Facebook is taking a page out of Google's playbook to stop fake news from going viral

Key Points
  • Facebook is using a copycat of Google's famous PageRank algorithm to filter fake news and other bad content from its News Feed.
  • The technique is called Click-Gap, and it crawls the entire internet to determine when Facebook is driving disproportionate amounts of traffic to websites. 
  • The new approach is part of Facebook's broad effort to rid fakes news from its services. 
Facebook CEO Mark Zuckerberg
Marlene Awaad | Bloomberg | Getty Images

Facebook on Wednesday announced a slew of new features in its ongoing fight against fake news, and one of them is taken directly from the playbook of bitter rival Google.

The social media company said it will use a new approach called Click-Gap to reduce the amount of low-quality content, such as fake news, that users see on News Feed. For this, Facebook is crawling and indexing the entire internet to identify and web sites that receive a disproportionate amount of their traffic from the social network. Then, it will lower the prominence of posts from these sites.

The idea is that if a website is relying primarily on Facebook links to get viewers, and is not getting more links from other parts of the web -- such as Google, Reddit, Bing or Yahoo -- that's a signal that the website has poor content. Or, as Facebook puts it, "This can be a sign that the domain is succeeding on News Feed in a way that doesn't reflect the authority they've built outside it and is producing low-quality content."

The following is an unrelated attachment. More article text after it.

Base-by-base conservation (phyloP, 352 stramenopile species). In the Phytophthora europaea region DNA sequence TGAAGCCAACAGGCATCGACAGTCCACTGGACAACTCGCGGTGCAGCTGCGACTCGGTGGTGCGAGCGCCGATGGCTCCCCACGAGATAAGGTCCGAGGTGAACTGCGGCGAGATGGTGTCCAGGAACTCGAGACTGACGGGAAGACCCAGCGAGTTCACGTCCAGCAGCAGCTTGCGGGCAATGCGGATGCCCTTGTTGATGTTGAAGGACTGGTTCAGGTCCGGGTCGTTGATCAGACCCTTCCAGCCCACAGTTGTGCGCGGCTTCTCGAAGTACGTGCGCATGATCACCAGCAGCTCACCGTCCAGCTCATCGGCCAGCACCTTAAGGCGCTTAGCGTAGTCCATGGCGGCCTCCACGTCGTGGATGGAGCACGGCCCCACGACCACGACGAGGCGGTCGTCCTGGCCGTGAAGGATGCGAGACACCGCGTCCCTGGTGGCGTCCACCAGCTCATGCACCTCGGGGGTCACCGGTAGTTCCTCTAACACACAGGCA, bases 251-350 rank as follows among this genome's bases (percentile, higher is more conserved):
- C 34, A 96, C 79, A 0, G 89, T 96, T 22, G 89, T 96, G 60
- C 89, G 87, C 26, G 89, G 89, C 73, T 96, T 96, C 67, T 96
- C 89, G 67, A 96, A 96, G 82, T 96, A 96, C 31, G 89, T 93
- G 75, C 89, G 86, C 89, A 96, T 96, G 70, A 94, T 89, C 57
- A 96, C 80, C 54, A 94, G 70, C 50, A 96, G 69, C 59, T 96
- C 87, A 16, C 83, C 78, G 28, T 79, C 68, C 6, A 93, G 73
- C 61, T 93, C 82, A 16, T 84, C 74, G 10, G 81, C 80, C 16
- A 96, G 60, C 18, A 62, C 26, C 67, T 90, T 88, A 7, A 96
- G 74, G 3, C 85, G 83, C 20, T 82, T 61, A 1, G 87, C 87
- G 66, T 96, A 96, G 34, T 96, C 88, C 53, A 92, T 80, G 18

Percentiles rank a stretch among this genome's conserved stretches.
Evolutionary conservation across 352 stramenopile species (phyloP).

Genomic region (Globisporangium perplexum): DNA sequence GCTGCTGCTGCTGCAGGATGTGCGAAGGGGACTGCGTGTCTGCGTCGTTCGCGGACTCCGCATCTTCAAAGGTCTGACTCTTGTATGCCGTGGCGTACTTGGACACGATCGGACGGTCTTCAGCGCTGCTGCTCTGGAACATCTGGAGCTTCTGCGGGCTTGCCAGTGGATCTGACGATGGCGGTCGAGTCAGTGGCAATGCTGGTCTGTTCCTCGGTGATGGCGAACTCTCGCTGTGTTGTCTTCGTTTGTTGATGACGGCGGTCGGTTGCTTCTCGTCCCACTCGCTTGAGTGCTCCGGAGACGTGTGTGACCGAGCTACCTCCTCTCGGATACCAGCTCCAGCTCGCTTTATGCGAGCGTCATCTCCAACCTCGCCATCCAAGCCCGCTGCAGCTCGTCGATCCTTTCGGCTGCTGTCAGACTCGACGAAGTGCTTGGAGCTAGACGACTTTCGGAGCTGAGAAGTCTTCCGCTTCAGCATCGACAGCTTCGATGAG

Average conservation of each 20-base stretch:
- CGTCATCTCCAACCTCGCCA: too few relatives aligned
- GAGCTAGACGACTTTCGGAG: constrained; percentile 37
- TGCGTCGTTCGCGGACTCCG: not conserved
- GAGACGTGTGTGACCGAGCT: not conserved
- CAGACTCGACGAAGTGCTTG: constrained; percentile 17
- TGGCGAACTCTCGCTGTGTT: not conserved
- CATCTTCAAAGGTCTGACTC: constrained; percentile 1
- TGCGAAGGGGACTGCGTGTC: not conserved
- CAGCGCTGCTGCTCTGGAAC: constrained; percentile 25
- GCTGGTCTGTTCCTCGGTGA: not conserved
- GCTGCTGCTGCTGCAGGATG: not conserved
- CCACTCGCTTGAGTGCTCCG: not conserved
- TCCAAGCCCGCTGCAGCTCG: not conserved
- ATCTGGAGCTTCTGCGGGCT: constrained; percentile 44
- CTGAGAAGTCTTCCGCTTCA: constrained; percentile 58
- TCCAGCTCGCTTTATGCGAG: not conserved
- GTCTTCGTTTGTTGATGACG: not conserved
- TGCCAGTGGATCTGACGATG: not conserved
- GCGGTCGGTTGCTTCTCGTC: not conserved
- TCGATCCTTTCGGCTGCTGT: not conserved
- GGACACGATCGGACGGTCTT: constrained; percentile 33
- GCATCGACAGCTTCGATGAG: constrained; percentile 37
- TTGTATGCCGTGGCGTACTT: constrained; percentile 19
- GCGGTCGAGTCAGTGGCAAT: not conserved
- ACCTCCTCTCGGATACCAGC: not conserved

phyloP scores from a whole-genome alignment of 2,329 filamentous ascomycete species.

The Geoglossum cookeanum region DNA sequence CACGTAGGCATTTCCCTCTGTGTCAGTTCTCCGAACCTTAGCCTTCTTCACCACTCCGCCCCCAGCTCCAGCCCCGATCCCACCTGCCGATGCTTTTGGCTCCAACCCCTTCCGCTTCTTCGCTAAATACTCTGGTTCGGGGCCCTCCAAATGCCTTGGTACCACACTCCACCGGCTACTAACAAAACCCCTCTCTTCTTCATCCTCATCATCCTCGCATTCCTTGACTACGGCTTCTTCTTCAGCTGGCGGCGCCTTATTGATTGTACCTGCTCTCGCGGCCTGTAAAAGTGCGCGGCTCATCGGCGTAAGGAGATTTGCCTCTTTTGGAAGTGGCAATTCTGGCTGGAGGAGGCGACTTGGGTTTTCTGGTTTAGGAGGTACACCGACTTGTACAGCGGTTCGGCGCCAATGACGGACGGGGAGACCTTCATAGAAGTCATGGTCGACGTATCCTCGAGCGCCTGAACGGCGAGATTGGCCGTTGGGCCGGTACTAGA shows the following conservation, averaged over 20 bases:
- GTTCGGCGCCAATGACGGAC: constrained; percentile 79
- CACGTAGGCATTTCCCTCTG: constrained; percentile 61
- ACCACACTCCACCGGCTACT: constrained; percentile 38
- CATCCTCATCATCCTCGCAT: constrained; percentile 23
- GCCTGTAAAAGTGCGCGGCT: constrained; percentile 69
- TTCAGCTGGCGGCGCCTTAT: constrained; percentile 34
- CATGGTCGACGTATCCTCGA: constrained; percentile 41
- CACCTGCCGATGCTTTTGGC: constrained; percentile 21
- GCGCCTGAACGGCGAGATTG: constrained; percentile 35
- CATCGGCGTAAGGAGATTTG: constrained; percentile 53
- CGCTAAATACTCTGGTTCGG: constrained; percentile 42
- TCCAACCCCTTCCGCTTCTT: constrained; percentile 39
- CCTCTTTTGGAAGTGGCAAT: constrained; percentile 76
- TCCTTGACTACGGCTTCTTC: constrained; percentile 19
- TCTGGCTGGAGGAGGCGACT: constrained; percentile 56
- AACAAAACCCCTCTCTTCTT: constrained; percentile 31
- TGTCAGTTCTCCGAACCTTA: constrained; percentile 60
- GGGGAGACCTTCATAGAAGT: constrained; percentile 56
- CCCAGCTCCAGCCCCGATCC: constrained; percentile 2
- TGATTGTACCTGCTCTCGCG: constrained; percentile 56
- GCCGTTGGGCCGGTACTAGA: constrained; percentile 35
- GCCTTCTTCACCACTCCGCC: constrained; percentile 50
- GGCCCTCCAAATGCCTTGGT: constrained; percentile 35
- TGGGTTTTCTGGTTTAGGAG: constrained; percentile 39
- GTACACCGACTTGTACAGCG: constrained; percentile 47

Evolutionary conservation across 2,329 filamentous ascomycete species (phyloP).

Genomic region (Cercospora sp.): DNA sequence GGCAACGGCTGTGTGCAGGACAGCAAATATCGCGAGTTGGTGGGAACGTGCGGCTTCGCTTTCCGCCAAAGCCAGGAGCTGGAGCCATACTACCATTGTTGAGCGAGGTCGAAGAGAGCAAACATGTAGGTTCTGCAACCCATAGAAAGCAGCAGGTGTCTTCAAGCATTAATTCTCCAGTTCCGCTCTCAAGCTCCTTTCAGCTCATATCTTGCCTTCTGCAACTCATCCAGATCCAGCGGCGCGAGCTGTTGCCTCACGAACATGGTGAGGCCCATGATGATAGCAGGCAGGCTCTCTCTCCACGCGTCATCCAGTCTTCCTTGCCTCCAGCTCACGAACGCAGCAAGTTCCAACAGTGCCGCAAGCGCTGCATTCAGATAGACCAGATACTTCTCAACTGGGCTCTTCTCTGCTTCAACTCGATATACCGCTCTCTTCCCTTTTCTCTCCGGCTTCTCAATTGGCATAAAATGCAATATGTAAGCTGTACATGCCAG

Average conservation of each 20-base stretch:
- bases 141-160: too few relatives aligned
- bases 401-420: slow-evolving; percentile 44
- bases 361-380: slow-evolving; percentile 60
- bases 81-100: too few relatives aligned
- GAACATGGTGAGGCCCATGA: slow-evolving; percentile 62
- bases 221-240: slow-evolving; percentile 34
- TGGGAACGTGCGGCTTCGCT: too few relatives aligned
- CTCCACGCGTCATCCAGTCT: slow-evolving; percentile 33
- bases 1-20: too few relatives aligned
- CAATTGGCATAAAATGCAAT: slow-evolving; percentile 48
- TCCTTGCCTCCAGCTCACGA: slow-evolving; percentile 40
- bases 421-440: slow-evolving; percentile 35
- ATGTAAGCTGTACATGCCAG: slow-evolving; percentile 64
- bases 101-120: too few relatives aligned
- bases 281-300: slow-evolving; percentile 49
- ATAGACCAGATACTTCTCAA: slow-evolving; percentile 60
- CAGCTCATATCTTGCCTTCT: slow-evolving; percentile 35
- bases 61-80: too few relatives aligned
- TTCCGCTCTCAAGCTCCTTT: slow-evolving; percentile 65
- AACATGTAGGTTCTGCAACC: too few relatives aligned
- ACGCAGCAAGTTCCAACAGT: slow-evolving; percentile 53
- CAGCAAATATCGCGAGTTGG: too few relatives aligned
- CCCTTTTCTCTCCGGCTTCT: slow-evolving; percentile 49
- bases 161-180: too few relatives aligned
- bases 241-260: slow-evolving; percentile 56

This approach is reminiscent of the famous Google PageRank algorithm that the search company used to rank results when it first launched in 1998. Back then, PageRank would take into account the number of websites and the quality of websites that linked to a web page to determine how high to rank it in search results.

With Click-Gap, Facebook is using a PageRank copycat to filter low-quality results to the depths of News Feed, reducing the number of people who will see those posts.

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